Although there is likely to be debate about the relative harms of different errors24, if we agree that there are differences, then simply considering the technical properties of an algorithm and the volume of errors is an inadequate strategy. Figure 1 summarises the different levels at which algorithms can be assessed, and Fig. 2 proposes some of the benefits of a holistic, clinical consideration of errors.

Fig. 1: The different stages at which to consider the errors made by an AI diagnostic algorithm in pathology.
figure 1

This figure demonstrates how errors can be considered in terms of technical metrics, the pathological information or the clinical impact, with a hypothetical example of two different false negatives from a colon biopsy screening algorithm. (FN- False negative, PPV- positive predictive value, NPV- negative predictive value, AU-ROC – area under the receiver operating characteristic curve, AU-PR- area under the precision-recall curve). Icons used in image from Freepik from

Fig. 2: The potential benefits of reporting AI pathology tool errors in terms of clinical impact.
figure 2

This is not an exhaustive list but details some of the most important reasons why a more holistic consideration of errors is beneficial.

Parallels to radiology

In radiology, a similar diagnostic speciality that has seen a much greater influx of AI tools, interesting work demonstrates that assessing AI tools can be done at multiple hierarchical levels.

In 1991 Fryback and Thornbury stated that when evaluating any diagnostic imaging, it is important to go beyond simply the quality and accuracy of the radiological examination25. They note that because any diagnostic imaging process sits within wider clinical and societal realms, there are numerous levels at which to assess its efficacy. They proposed a hierarchical six tier system to assess diagnostic imaging tools, which was then adapted by van Leeuwen et al. in order to specifically appraise AI tools26. An adapted version is seen in Table 1.

Table 1 Hierarchical model to assess the efficacy of AI software in the diagnostic imaging process adapted from van Leeuwen et al.26 and Fryback and Thornbury25

van Leeuwen et al. evaluated the literature on 100 CE-marked AI products in radiology, appraising them against this model. They found that 64/100 products had no peer reviewed evidence of safety, with the other 36 products had a combined evidence base of 237 studies. Of these, 65% only focused on diagnostic accuracy (level two). Only 18 products had studies that discussed evidence at level three or higher, meaning that the vast majority of these products had no available data on their potential clinical impact in terms of either the clinical benefits or harms26. As noted in the paper discussion, the level of efficacy assessment required for a tool varies according to its intended use, for example it is likely to be lower if the tool is only intended to aid the clinician (e.g., by performing a measurement task for a radiologist) than if it is an independent diagnostic tool, however the lack of clinical consideration across approved tools is surprising. If we apply this model to pathology, the algorithmic output measurements we currently see reported for AI tools equate to level two, but as discussed there is benefit in including wider assessment of accuracy, namely level three: how does the AI tool affect the pathological diagnosis?, and level four: how does the AI tool impact patient management decisions? In the future, levels five and six could also be considered, although there could be significant time and cost involved.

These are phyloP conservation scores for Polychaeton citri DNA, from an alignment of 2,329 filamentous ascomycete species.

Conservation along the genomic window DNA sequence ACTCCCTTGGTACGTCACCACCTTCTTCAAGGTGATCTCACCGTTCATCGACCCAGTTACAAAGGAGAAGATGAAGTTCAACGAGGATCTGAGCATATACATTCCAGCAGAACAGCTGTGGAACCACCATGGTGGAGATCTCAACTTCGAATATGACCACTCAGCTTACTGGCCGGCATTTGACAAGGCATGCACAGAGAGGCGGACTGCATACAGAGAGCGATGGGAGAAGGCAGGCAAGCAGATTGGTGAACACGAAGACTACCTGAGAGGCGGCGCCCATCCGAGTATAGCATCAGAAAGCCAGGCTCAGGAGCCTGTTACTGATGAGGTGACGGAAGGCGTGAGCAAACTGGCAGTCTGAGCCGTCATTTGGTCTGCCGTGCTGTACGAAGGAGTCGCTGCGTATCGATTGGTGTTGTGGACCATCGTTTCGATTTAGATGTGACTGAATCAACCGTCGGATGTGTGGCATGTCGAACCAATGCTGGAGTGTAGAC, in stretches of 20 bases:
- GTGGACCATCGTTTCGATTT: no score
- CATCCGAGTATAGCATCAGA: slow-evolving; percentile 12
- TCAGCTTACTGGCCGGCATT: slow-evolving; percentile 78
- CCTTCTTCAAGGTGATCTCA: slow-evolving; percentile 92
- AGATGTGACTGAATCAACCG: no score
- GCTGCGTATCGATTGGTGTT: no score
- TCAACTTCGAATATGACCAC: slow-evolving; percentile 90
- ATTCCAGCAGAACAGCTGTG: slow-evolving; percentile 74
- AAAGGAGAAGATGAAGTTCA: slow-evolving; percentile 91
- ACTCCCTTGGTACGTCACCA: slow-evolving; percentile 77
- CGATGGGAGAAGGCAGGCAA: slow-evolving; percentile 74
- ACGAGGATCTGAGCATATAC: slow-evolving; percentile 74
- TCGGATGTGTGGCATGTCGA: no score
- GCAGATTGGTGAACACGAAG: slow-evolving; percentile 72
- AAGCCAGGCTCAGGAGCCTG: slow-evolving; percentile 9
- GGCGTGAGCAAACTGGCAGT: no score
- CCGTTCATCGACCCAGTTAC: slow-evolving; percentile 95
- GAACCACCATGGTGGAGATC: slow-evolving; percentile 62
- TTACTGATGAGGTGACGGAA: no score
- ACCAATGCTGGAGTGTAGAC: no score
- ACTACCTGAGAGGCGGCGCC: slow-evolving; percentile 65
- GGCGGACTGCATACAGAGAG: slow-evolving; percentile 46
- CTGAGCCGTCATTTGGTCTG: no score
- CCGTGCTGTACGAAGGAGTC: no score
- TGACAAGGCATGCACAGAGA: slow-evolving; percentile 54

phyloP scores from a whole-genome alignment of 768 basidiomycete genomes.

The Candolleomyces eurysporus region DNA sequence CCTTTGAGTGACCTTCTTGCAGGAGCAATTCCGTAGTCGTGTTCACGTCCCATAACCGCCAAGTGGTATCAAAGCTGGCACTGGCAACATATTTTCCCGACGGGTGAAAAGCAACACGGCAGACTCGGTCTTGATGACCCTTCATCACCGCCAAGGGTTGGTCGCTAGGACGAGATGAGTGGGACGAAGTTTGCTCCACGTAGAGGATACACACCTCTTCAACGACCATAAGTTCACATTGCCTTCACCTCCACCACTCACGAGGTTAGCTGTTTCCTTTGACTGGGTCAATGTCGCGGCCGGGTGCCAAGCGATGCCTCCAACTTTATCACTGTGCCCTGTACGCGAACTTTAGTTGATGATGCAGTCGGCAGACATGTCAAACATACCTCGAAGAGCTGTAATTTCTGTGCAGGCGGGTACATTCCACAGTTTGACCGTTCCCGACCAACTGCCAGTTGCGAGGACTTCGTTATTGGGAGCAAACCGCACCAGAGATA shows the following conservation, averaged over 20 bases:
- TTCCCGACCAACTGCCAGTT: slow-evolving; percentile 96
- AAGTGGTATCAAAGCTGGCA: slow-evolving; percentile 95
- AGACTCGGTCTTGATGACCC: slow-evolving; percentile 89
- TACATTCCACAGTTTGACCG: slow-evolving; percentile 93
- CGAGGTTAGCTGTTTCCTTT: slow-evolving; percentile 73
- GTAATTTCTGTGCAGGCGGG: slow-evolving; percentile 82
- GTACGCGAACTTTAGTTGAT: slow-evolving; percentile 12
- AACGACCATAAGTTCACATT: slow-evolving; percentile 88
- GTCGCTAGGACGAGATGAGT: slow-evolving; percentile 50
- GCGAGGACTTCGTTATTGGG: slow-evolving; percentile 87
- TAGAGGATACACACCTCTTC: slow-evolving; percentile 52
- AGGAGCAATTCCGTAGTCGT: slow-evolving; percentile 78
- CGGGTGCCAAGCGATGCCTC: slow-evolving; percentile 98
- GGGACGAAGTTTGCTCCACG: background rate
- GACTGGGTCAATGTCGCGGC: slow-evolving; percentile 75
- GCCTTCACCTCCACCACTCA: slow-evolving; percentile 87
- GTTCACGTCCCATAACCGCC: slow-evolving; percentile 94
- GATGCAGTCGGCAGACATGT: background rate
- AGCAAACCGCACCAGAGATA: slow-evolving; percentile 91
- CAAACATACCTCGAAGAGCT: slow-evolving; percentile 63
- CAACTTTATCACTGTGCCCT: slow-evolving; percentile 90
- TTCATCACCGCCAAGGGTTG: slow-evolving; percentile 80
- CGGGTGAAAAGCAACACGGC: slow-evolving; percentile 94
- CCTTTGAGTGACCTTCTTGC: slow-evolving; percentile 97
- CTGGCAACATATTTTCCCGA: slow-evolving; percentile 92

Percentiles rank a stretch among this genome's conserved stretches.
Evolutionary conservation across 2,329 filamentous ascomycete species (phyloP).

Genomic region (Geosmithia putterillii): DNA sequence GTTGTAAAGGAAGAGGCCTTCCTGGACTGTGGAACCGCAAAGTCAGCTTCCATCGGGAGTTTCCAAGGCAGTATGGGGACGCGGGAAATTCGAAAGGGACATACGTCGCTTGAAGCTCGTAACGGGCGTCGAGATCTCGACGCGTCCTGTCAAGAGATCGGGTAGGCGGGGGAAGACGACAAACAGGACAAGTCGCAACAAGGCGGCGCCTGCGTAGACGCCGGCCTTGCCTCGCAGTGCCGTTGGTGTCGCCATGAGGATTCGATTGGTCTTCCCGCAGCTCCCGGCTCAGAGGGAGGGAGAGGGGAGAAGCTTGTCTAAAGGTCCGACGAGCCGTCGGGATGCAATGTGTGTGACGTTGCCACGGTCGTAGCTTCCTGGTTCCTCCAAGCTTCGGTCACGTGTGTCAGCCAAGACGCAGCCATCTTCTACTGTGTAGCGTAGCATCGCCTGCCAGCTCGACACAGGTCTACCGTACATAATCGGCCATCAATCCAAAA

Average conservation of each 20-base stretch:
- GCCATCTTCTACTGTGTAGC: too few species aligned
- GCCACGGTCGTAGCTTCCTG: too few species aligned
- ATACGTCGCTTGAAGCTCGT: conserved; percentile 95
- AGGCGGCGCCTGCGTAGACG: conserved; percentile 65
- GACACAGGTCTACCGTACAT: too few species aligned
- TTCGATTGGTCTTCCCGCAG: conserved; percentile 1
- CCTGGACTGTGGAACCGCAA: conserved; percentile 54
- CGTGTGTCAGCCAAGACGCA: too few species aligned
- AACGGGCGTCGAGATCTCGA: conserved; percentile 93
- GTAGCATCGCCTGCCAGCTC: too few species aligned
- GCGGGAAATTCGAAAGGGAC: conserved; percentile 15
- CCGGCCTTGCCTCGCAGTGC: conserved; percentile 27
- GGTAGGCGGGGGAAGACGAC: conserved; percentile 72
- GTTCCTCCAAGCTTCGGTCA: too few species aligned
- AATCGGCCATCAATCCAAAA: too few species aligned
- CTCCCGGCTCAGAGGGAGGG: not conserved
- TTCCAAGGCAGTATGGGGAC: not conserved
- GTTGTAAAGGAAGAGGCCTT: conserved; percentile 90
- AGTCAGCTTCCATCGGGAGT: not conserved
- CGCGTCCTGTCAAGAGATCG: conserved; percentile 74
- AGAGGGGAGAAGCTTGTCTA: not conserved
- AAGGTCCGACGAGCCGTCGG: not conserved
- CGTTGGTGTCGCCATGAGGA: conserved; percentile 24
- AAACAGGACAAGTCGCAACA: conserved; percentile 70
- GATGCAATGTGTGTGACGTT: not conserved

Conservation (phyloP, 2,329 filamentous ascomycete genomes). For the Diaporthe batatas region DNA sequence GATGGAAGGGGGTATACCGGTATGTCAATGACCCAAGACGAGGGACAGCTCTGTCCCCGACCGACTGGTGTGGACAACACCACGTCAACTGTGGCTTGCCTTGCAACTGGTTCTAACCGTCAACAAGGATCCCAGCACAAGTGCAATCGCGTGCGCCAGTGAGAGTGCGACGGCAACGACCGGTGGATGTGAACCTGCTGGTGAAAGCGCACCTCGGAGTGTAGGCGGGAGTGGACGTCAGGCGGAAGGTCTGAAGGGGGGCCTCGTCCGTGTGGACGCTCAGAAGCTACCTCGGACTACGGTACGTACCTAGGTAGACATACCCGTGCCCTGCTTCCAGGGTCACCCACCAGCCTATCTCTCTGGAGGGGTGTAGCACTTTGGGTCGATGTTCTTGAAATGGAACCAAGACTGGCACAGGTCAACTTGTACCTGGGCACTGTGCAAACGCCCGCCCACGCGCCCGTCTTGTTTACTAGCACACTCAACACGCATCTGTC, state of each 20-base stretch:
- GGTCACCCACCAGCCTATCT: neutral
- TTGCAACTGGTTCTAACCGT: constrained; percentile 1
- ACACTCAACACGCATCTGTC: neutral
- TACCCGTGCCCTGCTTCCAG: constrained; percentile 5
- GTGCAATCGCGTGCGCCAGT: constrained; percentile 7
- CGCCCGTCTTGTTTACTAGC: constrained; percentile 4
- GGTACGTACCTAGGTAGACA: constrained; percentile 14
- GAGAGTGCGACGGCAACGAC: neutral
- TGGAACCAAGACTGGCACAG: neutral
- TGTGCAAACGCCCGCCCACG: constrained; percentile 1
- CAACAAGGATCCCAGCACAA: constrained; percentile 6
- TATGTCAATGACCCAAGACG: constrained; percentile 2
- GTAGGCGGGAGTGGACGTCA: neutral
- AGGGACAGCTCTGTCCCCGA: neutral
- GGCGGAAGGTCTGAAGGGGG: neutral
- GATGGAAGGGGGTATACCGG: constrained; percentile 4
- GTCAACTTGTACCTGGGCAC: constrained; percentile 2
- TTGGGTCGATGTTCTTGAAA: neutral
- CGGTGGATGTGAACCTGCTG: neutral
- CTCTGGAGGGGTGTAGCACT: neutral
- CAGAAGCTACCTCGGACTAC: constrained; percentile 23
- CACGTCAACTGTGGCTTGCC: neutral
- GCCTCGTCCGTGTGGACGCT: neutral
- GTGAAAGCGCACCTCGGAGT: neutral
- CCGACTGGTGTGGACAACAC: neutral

Future directions

Reporting of errors in the literature

We argue that for any AI diagnostic tool that is nearing the clinical realm there should be an assessment of the expected clinical impact of errors to supplement the technical metrics reported, in order to aid pathologists, clinicians, healthcare organisations and patients to gain a wider understanding of the errors made.

Furthermore, as workloads increase and the pathologist shortages continues, it is increasingly likely that AI tools will assist or replace histopathologists in certain diagnostic tasks. We therefore will need to compare the errors made by AI tools with the current standard of care which is human pathologists. This relies on a standardised reporting of the clinical implications of errors to facilitate a cross modality comparison of safety.